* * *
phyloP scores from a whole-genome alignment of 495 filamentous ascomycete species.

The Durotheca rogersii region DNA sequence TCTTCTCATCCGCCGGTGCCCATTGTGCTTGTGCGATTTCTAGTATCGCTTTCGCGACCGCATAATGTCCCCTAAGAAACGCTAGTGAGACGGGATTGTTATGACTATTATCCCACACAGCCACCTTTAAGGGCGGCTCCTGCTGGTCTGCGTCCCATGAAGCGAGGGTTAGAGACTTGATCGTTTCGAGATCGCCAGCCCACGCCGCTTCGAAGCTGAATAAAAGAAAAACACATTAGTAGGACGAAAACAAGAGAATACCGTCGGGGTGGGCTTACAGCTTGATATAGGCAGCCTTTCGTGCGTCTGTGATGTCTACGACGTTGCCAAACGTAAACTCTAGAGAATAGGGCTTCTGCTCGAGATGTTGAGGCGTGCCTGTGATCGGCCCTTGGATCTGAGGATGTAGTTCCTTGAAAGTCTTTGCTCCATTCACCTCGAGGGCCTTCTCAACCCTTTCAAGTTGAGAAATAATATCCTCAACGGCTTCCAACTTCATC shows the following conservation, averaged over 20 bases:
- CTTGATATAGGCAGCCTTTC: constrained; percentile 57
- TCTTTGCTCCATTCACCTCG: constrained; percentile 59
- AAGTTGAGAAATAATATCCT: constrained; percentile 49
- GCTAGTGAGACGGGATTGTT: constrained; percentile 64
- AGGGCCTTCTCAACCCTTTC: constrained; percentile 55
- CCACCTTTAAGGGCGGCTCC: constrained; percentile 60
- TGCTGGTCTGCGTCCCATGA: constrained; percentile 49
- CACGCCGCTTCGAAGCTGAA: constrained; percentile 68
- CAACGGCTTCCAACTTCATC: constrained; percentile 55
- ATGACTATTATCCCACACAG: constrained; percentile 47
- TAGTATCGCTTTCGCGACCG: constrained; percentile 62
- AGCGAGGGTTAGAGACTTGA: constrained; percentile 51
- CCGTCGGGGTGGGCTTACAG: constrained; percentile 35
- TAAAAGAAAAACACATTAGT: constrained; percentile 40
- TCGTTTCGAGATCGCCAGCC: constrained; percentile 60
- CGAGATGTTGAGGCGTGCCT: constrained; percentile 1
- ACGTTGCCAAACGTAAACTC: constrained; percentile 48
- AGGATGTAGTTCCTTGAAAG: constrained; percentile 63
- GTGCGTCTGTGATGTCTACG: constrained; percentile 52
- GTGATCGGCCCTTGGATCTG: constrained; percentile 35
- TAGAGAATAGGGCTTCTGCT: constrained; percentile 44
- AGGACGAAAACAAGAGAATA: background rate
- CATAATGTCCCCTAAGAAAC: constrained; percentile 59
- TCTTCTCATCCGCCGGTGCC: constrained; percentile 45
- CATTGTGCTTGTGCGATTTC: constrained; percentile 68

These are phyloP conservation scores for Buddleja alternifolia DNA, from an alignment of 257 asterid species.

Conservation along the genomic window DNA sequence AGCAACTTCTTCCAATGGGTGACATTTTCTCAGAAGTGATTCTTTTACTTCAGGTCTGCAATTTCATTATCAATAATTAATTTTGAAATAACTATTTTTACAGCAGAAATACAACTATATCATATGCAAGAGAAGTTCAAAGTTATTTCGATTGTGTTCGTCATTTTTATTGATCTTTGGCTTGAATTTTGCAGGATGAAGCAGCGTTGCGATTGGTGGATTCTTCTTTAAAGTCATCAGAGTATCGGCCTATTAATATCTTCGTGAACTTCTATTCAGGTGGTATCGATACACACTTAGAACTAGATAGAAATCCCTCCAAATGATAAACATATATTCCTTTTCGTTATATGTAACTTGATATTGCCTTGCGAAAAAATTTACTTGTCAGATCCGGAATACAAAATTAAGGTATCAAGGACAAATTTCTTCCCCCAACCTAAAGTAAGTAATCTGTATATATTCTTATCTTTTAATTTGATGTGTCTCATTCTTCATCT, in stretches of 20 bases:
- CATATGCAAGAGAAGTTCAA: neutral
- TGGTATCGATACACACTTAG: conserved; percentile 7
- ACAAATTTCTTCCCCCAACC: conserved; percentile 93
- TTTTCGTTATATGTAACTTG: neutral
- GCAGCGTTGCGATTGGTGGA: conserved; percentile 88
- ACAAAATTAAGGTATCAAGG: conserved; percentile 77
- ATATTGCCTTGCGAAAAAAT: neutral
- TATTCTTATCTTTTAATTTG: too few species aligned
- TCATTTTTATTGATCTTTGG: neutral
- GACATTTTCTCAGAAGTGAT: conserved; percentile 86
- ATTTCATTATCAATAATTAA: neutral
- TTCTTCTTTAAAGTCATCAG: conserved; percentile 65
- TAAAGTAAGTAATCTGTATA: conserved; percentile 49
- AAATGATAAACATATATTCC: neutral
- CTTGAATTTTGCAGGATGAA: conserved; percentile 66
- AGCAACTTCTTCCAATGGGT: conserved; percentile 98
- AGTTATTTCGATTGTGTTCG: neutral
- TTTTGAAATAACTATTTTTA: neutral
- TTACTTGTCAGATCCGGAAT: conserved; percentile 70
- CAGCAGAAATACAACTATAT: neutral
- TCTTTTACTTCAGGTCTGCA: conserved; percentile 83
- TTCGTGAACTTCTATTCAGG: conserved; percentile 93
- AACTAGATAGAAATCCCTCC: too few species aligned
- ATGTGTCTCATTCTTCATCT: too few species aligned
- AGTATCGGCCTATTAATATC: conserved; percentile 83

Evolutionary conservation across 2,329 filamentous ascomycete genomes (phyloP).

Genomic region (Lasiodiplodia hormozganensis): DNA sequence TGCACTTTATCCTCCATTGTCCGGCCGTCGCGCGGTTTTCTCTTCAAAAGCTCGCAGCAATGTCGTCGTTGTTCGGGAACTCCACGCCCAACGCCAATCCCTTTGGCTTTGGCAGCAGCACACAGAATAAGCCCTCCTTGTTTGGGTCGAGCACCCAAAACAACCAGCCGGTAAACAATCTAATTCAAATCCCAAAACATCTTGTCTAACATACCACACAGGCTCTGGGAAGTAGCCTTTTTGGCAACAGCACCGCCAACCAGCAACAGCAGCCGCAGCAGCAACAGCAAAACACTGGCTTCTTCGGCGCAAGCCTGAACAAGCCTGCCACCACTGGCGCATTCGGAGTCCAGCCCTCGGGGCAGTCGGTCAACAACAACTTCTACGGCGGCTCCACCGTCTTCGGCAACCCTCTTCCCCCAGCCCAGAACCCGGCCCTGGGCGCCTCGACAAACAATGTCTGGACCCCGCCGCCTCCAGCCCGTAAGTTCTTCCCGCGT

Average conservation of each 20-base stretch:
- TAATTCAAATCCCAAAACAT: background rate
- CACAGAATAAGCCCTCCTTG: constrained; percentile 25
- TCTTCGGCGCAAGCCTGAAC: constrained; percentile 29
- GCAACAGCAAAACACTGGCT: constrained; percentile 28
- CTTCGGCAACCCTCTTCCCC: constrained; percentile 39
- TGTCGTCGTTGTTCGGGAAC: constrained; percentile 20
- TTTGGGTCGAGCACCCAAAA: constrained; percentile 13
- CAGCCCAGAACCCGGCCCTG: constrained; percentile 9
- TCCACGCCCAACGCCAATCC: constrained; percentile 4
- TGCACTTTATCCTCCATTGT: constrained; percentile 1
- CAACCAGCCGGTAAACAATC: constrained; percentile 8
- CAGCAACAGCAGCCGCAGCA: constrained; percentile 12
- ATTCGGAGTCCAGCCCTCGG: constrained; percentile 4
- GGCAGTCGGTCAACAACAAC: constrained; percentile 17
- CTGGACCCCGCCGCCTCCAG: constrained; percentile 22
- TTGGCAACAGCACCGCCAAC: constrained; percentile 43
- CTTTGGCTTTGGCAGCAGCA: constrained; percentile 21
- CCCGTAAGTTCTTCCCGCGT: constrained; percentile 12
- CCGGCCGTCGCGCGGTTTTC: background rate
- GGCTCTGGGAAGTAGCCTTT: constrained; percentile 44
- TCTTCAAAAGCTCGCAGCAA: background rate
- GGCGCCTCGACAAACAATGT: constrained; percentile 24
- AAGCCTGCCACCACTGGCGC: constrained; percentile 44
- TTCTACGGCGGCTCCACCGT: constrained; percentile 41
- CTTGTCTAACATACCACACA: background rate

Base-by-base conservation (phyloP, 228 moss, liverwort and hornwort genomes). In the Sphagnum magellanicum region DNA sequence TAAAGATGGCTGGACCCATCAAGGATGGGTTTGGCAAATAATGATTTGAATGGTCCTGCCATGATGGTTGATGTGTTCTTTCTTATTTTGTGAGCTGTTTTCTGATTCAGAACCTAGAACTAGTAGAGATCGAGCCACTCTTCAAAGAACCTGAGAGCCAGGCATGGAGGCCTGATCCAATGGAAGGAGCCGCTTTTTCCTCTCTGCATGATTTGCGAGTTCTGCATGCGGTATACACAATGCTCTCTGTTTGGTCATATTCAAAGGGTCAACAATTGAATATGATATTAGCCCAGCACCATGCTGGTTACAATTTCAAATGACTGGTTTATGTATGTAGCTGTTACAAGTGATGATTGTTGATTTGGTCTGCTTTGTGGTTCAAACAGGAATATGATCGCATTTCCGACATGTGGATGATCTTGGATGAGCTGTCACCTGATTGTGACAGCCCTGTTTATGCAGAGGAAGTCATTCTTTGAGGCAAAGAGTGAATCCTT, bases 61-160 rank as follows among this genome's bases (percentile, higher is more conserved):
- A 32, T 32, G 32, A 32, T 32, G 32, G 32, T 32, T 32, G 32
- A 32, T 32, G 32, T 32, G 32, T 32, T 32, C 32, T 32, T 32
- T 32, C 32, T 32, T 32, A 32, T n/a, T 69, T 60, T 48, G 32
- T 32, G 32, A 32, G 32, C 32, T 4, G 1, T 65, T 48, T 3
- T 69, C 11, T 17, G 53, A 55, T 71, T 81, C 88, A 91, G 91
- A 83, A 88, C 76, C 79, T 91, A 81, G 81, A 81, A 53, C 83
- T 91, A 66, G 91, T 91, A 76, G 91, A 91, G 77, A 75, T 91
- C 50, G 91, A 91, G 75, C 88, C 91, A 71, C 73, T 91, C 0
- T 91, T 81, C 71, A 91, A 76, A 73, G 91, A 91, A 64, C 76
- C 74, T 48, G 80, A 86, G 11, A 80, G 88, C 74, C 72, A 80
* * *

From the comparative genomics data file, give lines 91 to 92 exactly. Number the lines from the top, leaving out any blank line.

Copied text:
- C 50, G 91, A 91, G 75, C 88, C 91, A 71, C 73, T 91, C 0
- T 91, T 81, C 71, A 91, A 76, A 73, G 91, A 91, A 64, C 76